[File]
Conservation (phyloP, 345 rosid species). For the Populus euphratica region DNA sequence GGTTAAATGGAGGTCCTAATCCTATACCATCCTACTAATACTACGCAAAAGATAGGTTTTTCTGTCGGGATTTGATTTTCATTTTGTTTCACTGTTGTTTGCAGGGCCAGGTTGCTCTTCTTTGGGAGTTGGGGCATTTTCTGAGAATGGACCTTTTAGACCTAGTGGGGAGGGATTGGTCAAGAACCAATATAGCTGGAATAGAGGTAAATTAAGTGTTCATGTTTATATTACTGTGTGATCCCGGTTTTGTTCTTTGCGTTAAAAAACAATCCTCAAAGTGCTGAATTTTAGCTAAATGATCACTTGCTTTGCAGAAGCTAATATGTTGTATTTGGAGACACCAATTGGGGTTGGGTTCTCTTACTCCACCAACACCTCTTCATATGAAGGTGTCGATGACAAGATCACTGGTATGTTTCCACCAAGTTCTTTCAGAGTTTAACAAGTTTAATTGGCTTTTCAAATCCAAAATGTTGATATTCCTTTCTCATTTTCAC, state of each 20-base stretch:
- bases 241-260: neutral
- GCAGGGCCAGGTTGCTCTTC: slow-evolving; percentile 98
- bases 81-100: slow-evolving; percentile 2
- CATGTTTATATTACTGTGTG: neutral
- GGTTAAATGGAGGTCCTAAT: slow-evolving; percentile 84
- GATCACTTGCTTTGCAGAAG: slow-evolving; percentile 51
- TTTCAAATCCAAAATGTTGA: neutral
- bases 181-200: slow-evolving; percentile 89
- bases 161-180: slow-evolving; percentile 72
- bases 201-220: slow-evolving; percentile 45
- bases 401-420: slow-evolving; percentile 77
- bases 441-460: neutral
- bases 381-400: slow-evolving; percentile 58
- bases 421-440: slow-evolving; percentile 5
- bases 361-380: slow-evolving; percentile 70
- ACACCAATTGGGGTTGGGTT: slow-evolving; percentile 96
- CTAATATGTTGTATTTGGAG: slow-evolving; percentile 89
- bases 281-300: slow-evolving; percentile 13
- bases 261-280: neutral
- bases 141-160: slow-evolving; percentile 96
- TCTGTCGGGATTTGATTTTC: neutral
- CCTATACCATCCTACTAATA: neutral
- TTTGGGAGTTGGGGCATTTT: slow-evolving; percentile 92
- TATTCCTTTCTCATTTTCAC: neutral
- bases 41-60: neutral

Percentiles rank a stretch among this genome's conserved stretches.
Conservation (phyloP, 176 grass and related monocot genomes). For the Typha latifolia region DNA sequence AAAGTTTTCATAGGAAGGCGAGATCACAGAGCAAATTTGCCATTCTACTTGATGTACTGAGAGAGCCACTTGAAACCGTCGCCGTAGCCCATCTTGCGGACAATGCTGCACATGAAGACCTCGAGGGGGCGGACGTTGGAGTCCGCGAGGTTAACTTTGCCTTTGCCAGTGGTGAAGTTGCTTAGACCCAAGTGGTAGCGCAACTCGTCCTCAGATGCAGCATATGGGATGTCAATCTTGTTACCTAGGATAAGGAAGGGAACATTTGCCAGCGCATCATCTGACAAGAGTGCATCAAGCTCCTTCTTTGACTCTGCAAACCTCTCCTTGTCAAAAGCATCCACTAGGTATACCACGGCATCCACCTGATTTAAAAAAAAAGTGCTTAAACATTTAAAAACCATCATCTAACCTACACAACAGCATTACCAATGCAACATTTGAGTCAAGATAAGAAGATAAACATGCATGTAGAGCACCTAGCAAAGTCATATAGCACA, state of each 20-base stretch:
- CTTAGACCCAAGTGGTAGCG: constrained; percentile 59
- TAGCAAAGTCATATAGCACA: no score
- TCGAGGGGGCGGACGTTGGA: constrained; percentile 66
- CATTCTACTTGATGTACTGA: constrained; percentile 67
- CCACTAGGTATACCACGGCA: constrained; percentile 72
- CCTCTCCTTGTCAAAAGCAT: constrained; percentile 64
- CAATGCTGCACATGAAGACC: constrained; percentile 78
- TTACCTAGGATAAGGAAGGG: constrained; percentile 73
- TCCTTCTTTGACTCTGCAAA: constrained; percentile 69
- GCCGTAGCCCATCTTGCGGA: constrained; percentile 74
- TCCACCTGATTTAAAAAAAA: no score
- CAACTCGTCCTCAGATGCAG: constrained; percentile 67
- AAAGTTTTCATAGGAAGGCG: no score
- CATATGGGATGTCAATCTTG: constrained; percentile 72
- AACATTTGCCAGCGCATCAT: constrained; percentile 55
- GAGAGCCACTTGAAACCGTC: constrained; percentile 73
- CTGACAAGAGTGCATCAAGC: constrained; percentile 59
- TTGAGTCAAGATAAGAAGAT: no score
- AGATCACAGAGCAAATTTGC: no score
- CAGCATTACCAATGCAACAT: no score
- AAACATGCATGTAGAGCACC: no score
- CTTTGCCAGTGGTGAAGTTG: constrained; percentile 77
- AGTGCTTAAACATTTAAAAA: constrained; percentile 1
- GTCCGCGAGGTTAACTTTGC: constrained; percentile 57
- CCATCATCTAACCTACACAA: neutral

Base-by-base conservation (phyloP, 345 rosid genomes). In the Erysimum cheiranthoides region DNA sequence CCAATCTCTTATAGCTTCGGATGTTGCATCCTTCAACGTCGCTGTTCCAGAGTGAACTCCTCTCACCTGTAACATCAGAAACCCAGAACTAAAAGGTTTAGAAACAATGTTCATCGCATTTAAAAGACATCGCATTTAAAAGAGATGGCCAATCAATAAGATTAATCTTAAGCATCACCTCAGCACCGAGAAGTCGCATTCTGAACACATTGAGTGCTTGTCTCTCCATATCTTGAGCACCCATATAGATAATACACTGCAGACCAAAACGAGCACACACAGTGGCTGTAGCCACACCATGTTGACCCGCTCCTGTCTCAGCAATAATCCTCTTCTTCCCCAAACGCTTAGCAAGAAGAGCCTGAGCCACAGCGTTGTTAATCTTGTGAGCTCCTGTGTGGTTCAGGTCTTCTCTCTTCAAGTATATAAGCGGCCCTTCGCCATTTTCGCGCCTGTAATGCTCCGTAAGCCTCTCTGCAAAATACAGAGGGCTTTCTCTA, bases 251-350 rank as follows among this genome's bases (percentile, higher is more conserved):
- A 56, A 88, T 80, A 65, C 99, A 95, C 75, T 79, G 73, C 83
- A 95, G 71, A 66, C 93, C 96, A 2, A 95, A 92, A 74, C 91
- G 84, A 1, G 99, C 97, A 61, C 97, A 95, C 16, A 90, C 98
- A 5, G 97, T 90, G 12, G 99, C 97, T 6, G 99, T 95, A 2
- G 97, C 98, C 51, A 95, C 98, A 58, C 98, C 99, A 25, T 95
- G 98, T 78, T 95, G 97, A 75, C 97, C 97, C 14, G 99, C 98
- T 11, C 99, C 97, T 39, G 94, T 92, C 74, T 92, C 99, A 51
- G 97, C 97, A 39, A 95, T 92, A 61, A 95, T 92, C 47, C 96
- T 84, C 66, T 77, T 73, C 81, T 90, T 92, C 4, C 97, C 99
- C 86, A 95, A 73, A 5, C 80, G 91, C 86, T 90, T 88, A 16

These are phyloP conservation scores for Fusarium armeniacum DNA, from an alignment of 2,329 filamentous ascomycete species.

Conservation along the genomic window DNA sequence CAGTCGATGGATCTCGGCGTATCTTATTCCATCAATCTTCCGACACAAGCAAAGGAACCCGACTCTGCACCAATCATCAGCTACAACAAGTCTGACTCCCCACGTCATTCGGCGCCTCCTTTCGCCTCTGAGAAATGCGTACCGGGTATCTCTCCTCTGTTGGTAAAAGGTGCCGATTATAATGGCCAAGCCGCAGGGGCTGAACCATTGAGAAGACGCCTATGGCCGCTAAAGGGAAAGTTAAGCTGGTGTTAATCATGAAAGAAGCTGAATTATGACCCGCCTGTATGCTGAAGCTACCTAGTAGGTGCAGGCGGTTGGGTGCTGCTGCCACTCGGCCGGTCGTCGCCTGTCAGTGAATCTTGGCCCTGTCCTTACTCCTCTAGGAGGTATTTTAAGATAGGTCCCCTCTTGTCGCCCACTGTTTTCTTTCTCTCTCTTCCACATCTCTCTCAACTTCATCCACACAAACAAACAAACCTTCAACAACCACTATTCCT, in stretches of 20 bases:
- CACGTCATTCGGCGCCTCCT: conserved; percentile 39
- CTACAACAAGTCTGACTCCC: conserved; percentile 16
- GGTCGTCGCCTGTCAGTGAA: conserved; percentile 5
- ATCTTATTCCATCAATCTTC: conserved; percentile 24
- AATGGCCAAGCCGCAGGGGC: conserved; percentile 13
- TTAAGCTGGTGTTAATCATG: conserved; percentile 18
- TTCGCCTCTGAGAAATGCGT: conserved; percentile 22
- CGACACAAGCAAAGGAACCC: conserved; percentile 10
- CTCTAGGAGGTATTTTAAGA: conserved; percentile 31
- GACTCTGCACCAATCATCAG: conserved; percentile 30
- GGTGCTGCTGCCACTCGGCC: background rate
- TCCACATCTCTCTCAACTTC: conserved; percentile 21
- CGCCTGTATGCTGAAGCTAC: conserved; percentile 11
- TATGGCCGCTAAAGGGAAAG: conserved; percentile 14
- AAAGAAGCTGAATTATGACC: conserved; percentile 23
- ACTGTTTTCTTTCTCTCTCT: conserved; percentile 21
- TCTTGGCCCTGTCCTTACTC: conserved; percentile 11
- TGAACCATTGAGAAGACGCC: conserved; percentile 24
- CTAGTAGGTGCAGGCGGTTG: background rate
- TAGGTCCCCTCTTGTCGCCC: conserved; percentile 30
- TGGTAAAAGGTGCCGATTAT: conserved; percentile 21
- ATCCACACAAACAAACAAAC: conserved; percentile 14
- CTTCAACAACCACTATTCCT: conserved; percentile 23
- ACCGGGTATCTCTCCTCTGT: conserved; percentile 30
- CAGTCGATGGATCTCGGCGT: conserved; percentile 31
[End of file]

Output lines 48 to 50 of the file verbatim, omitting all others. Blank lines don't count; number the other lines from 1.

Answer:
- CAGCATTACCAATGCAACAT: no score
- AAACATGCATGTAGAGCACC: no score
- CTTTGCCAGTGGTGAAGTTG: constrained; percentile 77